With her sickle raised in jubilant triumph, the lithe-limbed Kali rejoices over the supine body of her husband Shiva. Though inert, Shiva continues to beat his hour-glass drum (damaru), from the sound of which is said to have sprung out the entire manifested existence. His body symbolically lies over heap of mounds, referring to his dwelling place high above in the Himalayas (Mount Kailash).
The sculptor seems to have stressed upon the aspect of Kali associated with the cremation grounds. Towards this end he has even adorned her head with a pair of crossed bones and human skulls. Her short skirt is entirely made up of severed human heads. Nonetheless, being the beautiful female that she is, numerous common ornaments preferred by young women also adorn her body. These include various long and short necklaces as also armlets, bracelets and earrings.
In three of her four arms, the goddess holds terrible attributes related to death. These include the upraised sickle, severed head and a bowl full of blood. The fourth however, makes an interesting contrast. It is in the abhaya mudra, or the fear-removing gesture. Thus Kali here bestows on her devotees the boon of fearlessness, specifically the fear of death. This, in fact, is the essential message of Kali - that pain, sorrow, decay, death, and destruction are not to be overcome or conquered by denying them or explaining them away. Pain and sorrow are woven into the texture of man's life so thoroughly that to negate them is ultimately futile. For man to realize the fullness of his being, for man to exploit his potential as a human being, he must finally accept this dimension of existence. Kali's boon is freedom, the freedom of the child to revel in the moment, and it is won only after confrontation or acceptance of death.
Of Related Interest:
The Death of Satyam Shivam Sundaram
Mrtyu Concept of Death in Indian Traditions
The Journey with Death
Hindu Concept of Life and Death
The Mandala which Defies Death
Encounter with Death
Dream Images Portending Death
Death (Illuminated Tarot Card)
Lakshmi with Death Mask
How to keep a Brass statue well-maintained?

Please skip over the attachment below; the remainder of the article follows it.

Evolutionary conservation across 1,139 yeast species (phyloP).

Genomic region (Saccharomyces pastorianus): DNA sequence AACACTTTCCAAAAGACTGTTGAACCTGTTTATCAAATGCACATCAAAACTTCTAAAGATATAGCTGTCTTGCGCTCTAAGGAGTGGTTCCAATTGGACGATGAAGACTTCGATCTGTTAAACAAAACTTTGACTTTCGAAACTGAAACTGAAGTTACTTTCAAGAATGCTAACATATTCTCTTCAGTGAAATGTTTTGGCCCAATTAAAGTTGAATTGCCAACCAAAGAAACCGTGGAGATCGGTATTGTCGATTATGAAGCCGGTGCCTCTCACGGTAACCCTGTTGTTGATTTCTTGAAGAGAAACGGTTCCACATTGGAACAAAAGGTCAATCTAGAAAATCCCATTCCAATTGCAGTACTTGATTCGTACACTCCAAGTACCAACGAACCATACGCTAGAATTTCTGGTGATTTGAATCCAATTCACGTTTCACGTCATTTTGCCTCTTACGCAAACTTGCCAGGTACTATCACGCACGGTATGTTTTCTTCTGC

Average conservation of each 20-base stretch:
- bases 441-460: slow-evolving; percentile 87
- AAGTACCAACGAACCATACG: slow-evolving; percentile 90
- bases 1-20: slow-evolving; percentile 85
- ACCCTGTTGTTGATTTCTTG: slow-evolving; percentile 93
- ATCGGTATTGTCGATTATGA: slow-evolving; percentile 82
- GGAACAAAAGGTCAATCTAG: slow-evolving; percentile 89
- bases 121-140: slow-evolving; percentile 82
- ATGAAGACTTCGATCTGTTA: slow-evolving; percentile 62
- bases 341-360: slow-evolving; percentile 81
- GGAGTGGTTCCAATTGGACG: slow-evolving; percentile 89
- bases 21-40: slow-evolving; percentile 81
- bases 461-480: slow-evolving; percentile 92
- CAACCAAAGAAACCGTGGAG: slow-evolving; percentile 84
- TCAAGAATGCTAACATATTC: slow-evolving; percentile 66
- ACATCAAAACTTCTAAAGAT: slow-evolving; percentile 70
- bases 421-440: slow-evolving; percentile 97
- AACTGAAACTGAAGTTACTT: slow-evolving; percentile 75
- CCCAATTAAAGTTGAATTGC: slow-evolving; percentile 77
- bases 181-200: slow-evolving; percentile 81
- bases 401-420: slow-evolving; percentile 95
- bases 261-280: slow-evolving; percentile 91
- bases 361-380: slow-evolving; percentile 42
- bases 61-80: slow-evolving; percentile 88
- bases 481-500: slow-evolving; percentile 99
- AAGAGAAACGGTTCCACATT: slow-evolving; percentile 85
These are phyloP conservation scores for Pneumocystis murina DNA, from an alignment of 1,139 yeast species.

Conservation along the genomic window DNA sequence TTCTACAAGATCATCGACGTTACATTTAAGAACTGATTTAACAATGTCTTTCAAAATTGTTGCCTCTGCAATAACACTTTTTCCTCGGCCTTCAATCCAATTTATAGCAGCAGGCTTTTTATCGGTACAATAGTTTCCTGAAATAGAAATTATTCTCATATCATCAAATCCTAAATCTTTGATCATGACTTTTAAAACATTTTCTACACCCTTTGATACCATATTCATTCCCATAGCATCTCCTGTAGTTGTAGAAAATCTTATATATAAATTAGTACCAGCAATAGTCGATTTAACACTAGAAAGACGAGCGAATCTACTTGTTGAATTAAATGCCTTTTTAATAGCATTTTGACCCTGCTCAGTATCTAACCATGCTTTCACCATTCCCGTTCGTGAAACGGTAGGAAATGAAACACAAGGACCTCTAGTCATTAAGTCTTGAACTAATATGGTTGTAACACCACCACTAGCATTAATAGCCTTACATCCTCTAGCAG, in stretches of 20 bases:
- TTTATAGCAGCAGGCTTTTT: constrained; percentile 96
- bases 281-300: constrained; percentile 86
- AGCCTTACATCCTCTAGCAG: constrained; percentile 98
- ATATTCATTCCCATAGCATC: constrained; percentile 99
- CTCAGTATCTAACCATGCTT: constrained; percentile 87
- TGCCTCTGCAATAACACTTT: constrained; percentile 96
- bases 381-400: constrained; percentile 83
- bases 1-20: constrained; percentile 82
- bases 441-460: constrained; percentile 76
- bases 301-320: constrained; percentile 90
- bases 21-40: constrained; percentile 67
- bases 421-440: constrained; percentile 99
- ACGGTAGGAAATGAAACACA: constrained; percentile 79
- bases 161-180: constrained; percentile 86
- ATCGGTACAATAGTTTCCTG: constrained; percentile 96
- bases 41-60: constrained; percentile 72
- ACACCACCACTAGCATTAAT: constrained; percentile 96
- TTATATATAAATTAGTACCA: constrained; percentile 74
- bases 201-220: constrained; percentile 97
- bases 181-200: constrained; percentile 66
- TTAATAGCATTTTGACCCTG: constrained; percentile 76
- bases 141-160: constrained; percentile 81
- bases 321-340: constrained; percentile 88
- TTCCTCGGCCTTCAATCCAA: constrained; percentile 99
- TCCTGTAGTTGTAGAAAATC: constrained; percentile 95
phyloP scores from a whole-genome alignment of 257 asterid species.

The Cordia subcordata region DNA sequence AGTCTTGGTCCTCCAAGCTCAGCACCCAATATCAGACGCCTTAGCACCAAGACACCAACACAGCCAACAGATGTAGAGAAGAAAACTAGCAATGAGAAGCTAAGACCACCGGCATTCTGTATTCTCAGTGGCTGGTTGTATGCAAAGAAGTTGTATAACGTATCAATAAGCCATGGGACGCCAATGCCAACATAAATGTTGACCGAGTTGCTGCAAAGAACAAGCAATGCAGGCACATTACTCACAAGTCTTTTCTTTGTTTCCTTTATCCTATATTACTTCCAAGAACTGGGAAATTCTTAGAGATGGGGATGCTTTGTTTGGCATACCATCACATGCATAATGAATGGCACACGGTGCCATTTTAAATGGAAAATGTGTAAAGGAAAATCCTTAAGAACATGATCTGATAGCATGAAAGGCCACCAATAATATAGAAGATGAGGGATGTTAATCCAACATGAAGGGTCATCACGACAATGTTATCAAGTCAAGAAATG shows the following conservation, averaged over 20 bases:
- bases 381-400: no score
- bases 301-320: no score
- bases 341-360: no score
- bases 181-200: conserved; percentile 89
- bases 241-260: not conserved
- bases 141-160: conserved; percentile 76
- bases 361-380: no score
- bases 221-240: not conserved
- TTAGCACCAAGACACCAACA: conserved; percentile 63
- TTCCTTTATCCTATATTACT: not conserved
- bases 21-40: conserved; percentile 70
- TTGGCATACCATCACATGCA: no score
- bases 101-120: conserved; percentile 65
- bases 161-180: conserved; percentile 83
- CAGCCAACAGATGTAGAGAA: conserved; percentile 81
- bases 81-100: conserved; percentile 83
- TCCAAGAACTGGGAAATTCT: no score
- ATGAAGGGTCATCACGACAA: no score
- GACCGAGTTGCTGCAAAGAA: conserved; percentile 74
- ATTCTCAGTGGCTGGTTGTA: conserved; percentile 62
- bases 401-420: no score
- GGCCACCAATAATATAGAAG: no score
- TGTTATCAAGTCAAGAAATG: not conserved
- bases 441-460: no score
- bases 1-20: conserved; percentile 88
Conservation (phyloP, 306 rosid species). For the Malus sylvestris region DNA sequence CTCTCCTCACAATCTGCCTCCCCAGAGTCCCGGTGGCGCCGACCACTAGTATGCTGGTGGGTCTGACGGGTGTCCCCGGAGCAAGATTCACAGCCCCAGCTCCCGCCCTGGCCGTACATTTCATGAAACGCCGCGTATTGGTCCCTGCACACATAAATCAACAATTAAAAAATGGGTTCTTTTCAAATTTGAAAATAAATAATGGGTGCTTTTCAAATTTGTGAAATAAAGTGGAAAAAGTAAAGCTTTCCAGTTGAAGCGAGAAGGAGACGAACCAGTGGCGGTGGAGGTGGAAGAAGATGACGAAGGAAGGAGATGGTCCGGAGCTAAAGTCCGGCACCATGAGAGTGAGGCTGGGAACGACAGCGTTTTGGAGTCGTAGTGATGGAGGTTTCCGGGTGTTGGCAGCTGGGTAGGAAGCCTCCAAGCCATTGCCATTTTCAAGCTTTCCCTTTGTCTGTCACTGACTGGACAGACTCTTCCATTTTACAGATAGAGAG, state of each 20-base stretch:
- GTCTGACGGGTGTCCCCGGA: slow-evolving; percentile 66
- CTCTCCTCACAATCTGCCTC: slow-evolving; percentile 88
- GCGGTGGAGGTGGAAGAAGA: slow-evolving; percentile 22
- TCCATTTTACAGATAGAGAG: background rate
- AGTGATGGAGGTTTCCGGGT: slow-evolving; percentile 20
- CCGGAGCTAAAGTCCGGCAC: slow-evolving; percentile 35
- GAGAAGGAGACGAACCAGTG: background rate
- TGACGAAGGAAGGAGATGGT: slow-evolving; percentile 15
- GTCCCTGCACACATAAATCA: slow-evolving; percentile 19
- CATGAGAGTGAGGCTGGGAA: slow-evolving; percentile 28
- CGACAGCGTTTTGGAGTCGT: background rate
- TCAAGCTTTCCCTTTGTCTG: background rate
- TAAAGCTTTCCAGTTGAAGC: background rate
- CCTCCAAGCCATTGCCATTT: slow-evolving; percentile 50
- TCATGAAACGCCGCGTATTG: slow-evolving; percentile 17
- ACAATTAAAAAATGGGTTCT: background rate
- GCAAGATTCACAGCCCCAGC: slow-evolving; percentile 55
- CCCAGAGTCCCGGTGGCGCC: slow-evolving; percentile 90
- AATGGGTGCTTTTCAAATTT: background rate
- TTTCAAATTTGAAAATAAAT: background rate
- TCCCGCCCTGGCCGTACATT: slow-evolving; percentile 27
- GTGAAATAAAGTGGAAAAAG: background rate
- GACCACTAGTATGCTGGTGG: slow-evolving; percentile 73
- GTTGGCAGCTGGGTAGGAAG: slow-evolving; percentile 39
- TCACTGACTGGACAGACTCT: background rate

Brass statues are known and appreciated for their exquisite beauty and luster. The brilliant bright gold appearance of Brass makes it appropriate for casting aesthetic statues and sculptures. Brass is a metal alloy composed mainly of copper and zinc. This chemical composition makes brass a highly durable and corrosion-resistant material. Due to these properties, Brass statues and sculptures can be kept both indoors as well as outdoors. They also last for many decades without losing all their natural shine.
Brass statues can withstand even harsh weather conditions very well due to their corrosion-resistance properties. However, maintaining the luster and natural beauty of brass statues is essential if you want to prolong their life and appearance.
In case you have a colored brass statue, you may apply mustard oil using a soft brush or clean cloth on the brass portion while for the colored portion of the statue, you may use coconut oil with a cotton cloth.
Brass idols of Hindu Gods and Goddesses are especially known for their intricate and detailed work of art. Nepalese sculptures are famous for small brass idols portraying Buddhist deities. These sculptures are beautified with gold gilding and inlay of precious or semi-precious stones. Religious brass statues can be kept at home altars. You can keep a decorative brass statue in your garden or roof to embellish the area and fill it with divinity.
Send as free online greeting card
Email a Friend